No. 60: Threatening Ill-Gotten Gains: Analyzing the Effectiveness of a Forced Labor Import Ban in the European Union


  • Josh LaFianza
Publish Date:
May 26, 2022
Publication Title:
European Union [EU] Law Working Papers
Stanford Law School
Working Paper
  • Josh LaFianza, Threatening Ill-Gotten Gains: Analyzing the Effectiveness of a Forced Labor Import Ban in the European Union, EU Law Working Papers No. 60, Stanford-Vienna Transatlantic Technology Law Forum (2022).
Related Organization(s):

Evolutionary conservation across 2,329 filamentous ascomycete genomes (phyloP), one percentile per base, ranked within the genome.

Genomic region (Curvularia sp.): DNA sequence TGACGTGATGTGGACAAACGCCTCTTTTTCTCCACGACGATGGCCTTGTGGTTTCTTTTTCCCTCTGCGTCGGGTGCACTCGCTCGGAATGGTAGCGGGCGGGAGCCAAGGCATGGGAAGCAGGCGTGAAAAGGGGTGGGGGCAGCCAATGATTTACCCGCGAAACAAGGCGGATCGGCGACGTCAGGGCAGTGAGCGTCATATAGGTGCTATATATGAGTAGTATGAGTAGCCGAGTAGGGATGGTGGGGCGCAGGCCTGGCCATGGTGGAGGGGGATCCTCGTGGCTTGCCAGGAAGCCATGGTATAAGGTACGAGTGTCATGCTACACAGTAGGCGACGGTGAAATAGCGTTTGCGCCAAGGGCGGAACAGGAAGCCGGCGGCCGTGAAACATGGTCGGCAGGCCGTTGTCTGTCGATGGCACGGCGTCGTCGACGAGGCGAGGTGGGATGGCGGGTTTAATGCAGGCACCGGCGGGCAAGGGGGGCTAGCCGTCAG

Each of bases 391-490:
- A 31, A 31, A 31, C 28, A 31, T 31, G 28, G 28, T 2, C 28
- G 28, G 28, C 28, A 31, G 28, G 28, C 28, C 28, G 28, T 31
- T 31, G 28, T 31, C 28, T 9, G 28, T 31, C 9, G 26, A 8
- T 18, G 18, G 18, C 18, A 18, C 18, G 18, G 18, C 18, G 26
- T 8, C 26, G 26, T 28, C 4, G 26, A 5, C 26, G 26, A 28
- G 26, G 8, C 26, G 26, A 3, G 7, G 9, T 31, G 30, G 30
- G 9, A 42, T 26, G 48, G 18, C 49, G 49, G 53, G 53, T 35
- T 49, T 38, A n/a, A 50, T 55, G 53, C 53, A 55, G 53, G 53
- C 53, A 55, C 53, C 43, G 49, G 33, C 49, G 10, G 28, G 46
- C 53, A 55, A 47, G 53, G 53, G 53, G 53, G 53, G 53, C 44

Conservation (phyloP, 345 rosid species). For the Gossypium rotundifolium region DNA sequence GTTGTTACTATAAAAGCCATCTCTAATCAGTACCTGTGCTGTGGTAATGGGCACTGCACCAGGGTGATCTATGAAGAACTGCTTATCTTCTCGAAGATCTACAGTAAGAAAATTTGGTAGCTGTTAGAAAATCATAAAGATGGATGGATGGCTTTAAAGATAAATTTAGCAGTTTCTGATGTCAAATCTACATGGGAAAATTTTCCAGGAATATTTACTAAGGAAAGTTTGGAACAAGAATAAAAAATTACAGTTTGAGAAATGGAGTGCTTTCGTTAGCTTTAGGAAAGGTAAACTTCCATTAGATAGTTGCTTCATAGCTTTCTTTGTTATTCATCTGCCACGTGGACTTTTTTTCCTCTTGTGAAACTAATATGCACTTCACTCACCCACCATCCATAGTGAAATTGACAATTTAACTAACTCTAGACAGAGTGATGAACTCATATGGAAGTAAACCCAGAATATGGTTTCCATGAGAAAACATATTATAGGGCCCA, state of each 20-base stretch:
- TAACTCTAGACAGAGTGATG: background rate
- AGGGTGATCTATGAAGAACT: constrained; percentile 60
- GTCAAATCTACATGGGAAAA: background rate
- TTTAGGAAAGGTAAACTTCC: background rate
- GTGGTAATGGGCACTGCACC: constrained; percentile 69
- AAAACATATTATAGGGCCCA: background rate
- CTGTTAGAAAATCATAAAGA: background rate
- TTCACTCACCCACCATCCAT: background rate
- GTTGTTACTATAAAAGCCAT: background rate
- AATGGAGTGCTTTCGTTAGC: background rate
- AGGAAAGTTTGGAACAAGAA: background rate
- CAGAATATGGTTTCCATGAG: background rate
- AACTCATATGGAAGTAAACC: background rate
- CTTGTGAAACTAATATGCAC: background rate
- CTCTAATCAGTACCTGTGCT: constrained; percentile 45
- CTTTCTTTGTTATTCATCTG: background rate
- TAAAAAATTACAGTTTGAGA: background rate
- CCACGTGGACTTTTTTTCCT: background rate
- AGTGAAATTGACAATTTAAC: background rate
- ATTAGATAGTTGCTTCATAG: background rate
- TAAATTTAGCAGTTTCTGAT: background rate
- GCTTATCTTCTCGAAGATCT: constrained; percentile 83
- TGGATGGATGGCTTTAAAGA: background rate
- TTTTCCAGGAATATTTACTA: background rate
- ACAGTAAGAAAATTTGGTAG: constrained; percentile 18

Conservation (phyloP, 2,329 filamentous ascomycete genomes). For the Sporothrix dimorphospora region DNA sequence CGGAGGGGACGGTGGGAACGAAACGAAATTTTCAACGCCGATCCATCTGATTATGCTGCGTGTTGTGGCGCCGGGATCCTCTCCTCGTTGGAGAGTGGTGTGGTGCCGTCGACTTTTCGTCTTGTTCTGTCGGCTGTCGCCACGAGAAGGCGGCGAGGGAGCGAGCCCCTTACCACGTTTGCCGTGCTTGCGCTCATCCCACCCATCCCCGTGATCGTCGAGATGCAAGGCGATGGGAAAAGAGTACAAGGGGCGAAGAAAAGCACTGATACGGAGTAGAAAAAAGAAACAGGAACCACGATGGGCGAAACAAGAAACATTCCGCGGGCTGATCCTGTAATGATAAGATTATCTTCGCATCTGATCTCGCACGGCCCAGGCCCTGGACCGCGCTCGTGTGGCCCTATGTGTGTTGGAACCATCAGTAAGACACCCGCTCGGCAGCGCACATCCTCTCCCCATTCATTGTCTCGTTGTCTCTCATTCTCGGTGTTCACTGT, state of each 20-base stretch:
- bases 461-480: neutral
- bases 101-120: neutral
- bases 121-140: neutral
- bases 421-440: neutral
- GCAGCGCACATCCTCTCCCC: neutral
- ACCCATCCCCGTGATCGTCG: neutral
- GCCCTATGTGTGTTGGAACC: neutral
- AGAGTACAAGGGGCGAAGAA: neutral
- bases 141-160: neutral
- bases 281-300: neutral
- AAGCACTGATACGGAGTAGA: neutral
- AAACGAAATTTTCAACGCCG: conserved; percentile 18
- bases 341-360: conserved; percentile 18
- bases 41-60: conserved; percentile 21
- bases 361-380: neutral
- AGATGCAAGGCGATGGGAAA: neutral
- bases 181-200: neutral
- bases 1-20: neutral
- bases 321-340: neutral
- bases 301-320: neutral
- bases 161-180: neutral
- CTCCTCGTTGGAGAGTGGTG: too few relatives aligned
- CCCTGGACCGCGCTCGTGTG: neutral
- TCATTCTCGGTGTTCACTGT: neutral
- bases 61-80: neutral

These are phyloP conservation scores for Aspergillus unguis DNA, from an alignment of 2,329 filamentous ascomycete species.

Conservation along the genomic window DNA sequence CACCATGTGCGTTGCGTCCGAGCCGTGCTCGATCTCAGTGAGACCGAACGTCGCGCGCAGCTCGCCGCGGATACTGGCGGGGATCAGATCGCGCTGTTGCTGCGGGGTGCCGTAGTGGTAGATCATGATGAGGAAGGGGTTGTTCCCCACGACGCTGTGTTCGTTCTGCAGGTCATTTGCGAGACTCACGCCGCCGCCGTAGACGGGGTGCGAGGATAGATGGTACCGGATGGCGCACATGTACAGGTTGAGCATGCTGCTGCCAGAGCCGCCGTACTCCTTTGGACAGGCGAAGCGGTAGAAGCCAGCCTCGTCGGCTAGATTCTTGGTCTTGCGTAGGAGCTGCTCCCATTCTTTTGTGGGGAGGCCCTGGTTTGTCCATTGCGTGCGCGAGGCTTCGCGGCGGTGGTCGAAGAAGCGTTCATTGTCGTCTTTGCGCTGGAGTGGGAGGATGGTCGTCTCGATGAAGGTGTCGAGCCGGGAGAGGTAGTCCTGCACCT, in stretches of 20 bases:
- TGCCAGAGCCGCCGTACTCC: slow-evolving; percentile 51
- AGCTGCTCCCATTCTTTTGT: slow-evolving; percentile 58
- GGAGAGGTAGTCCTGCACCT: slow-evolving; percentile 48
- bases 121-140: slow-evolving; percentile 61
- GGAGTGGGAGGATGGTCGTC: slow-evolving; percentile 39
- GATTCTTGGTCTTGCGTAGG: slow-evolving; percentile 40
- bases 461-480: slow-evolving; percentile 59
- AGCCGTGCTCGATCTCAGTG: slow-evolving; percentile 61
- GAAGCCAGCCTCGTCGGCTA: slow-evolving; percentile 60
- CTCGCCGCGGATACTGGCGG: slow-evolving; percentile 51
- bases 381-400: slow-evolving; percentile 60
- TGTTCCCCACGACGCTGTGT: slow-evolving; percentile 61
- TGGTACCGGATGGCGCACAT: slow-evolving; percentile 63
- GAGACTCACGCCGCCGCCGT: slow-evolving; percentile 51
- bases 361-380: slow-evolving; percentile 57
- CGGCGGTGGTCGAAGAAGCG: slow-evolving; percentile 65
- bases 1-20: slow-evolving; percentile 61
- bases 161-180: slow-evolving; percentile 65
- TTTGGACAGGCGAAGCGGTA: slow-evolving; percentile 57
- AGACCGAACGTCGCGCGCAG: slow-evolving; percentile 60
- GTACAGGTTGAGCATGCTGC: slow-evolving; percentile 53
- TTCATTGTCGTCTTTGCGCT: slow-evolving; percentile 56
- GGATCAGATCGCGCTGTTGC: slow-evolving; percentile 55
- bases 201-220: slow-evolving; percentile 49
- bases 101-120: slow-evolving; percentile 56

Increased globalization, interconnected markets, and complex supply chains have produced unprecedented economic gains for multinational corporations. This economic boon has often come with a hidden human cost in the form of forced labor. Such immoral business practices can infect a company’s output at any point in its supply chain. Without adequate government regulation, these cycles of exploitation and abuse will continue to harm millions of people around the world. The good news is that several countries have taken the affirmative step towards curbing forced labor abuses by implementing forced labor import bans—cutting human rights abusers off from their lucrative domestic markets and encouraging companies to take a closer look at their own supply chains. The European Union is not yet among these countries. In 2021, the European Parliament called for a forced labor import ban to be implemented, but, as of the writing of this paper, this call remains unanswered. This paper argues that a forced labor import ban is a necessary component of any human rights oriented trade policy and that, as a major import market and human rights leader, the EU should implement such a ban. In laying out the case for a forced labor import ban, this paper addresses current forced labor estimates and scholarship on this kind of policy intervention, outlines the EU’s legal basis for implementing a ban, discusses the current policy landscape around the world, and considers how the EU can build upon existing models to address global forced labor abuses.